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## On the two notions of “Information”

Recently I was going through Shannon’s original 1948 Information Theory paper and a paper by Kolmogorov from 1983 that places the differences between “Shannon Information” and “Algorithmic Information” in sharp relief. After much information diffusion over the past decades the difference is quite obvious and particularly interesting to contrast nonetheless. Nevertheless I found these two paragraphs from these two papers interesting, if for nothing then for historical reasons.

“The fundamental problem of communication is that of reproducing at one point either exactly or approximately a message selected at another point. Frequently the messages have meaning; that is they refer to or are correlated according to some system with certain physical or conceptual entities. These semantic aspects of communication are irrelevant to the engineering problem. The significant aspect is that the actual message is one selected from a set of possible messages. The system must be designed to operate for each possible selection, not just the one which will actually be chosen since this is unknown at the time of design.” (C. E. Shannon, A Mathematical Theory of Communication, 1948).
“Our definition of the quantity of information has the advantage that it refers to individual objects and not to objects treated as members of a set of objects with a probability distribution given on it. The probabilistic definition can be convincingly applied to the information contained, for example, in a stream of congratulatory telegrams. But it would not be clear how to apply it, for example, to an estimate of the quantity of information contained in a novel or in the translation of a novel into another language relative to the original. I think that the new definition is capable of introducing in similar applications of the theory at least clarity of principle.” (A. N. Kolmogorov, Combinatorial Foundations of Information Theory and the Calculus of Probabilities, 1983).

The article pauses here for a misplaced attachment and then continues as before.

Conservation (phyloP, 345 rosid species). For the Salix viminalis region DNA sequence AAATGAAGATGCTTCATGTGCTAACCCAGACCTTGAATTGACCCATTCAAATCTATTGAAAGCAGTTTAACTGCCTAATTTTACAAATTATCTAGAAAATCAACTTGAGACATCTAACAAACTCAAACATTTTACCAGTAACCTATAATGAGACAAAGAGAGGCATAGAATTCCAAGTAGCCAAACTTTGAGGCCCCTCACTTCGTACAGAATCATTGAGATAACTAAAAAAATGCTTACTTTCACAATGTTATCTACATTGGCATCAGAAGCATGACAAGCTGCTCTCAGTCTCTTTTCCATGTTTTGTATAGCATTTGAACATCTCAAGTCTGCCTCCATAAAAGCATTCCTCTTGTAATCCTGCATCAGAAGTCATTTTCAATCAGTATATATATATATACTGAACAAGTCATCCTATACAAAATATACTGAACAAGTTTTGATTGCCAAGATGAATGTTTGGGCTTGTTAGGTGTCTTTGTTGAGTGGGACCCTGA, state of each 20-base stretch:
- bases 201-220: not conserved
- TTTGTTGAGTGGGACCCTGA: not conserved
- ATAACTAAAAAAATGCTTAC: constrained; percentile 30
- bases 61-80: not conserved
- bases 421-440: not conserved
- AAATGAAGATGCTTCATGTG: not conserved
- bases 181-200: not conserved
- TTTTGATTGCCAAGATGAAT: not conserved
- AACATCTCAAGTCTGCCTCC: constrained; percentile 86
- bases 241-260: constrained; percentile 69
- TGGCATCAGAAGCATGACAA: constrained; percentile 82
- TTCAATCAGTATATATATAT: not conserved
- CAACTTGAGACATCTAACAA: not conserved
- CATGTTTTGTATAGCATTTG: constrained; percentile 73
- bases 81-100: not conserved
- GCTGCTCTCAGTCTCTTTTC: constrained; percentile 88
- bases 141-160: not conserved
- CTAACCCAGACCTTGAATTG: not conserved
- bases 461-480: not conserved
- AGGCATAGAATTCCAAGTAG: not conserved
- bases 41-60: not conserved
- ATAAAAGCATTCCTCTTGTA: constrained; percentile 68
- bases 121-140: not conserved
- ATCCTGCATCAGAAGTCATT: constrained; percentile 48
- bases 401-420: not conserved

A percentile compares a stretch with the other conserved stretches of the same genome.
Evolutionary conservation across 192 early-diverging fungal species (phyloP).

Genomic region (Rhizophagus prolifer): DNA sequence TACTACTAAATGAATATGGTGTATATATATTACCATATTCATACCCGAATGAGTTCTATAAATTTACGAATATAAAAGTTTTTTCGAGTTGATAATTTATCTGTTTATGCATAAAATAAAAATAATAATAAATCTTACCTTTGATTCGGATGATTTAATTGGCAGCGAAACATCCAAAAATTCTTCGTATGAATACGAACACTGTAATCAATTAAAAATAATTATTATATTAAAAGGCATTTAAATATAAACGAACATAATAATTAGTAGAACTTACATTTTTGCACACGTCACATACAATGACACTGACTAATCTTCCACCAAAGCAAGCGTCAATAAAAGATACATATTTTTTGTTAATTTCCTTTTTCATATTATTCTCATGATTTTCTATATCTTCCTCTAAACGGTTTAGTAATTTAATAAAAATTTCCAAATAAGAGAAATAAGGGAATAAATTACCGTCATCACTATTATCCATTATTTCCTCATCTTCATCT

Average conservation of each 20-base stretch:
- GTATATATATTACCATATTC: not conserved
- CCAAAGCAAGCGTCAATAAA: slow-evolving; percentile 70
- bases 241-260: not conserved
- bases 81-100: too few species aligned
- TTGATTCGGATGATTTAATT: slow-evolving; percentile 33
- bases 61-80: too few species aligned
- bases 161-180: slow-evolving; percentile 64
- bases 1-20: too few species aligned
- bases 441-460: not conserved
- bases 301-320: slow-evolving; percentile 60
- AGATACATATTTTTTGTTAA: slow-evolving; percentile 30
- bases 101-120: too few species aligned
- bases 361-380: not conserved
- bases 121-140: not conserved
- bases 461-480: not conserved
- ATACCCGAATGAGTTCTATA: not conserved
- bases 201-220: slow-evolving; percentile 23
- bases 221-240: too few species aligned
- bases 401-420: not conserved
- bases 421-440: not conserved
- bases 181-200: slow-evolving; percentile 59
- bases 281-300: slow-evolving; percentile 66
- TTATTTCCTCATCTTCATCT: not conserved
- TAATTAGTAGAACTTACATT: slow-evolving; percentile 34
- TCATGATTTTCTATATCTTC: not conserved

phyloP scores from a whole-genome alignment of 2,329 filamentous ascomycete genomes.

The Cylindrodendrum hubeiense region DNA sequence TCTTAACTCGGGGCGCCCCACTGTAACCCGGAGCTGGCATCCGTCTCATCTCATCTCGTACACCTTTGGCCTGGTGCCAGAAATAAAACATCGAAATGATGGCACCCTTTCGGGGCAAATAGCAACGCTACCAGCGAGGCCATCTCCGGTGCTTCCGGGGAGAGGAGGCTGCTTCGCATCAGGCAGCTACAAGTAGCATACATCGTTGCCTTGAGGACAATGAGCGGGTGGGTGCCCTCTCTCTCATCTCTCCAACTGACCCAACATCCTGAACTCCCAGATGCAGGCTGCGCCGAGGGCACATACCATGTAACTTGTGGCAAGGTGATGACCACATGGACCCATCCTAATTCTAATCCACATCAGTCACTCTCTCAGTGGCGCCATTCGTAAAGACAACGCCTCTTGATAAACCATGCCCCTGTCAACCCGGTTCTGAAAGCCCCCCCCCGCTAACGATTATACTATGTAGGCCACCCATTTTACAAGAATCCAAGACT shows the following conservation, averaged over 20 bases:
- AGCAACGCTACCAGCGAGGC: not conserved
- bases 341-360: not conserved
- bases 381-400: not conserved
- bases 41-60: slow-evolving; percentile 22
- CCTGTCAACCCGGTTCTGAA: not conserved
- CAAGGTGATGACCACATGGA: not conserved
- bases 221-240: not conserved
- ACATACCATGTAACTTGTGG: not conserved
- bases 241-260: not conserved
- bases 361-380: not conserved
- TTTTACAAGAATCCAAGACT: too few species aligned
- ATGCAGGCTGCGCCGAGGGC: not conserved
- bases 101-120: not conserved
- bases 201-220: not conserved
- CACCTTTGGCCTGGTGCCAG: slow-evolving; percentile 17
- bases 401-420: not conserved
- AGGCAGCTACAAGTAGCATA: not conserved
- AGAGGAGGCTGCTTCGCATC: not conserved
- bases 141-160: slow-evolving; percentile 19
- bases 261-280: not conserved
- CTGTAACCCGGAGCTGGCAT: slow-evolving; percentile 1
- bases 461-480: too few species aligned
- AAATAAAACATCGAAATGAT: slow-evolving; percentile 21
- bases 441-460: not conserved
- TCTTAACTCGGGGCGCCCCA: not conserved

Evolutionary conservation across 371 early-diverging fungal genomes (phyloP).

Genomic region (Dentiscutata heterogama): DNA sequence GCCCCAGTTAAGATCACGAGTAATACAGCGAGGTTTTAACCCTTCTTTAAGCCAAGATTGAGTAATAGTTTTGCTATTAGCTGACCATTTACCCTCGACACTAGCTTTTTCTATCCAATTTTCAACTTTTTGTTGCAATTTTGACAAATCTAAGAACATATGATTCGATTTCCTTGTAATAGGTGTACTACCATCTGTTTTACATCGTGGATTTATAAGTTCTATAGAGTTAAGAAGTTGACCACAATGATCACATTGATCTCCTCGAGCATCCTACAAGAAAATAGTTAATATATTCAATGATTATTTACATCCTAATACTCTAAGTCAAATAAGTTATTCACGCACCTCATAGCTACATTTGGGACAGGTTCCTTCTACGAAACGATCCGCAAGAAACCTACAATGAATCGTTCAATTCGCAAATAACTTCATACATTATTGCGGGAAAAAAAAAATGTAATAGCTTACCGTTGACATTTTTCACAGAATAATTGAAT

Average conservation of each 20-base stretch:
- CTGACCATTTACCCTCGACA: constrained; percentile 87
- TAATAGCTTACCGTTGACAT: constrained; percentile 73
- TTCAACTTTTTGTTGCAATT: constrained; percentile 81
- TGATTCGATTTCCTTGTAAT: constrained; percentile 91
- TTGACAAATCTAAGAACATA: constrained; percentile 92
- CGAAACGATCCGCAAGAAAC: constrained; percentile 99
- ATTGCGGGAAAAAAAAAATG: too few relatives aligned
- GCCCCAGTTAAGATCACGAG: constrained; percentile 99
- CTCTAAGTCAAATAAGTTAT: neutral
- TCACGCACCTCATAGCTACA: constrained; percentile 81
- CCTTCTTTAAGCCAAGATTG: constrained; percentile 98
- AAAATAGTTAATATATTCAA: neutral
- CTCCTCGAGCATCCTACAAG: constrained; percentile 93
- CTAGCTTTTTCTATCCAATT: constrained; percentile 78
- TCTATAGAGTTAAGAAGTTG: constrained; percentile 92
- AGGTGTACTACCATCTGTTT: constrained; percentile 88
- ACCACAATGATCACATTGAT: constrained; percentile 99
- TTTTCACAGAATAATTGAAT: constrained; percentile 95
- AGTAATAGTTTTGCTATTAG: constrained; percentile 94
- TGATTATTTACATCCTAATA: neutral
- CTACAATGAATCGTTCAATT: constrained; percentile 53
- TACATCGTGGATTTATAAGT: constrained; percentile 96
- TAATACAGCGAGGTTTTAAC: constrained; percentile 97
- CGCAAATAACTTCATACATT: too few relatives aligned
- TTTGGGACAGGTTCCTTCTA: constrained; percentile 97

Note the reference that Shannon makes is to a message selected from a set of possible messages (and hence the use of probability theory), his problem was mainly concerned with the engineering application of communication. While Kolmogorov talks of individual objects and is not directly concerned with communication and hence the usage of computability (the two notions are related ofcourse, for example the expected Kolmogorov Complexity is equal to Shannon entropy).

### 2 Responses

1. on November 24, 2013 at 5:30 pm | Reply Matt

Why is the expected Kolmogorov Complexity equal to Shannon entropy? Can you elaborate?

2. on November 24, 2013 at 7:21 pm | Reply Shubhendu Trivedi

Let’s assume that the source words $x$ are distributed as a random variable $X$ with the probability $P(X = x) = p(x)$. Note that the Kolmogorov Complexity $K(x)$ is fixed for each word and is independent of the random variable $X$. Then we look at the following quantity $\sum_x p(x) K(x)$, this is the expected Kolmogorov Complexity. One might wonder how this would relate to the minimal average codeword length, i.e. the entropy $H(x) = \sum_x p(x) log(\frac{1}{p(x)})$. The answer is that they are indeed equal under some mild assumptions under the distribution in question. In the following sense: $0 \leq \sum_x p(x) K(x) - H(x) \leq K(p) + O(1)$.
Note that from the above, the gap between them might be large if the distribution is complex, but for simpler distributions they are about the same. Ofcourse we assume that the probability mass function is computable.

Edit: Oops, I posted the comment too quickly without proving the statement above. I will make another comment.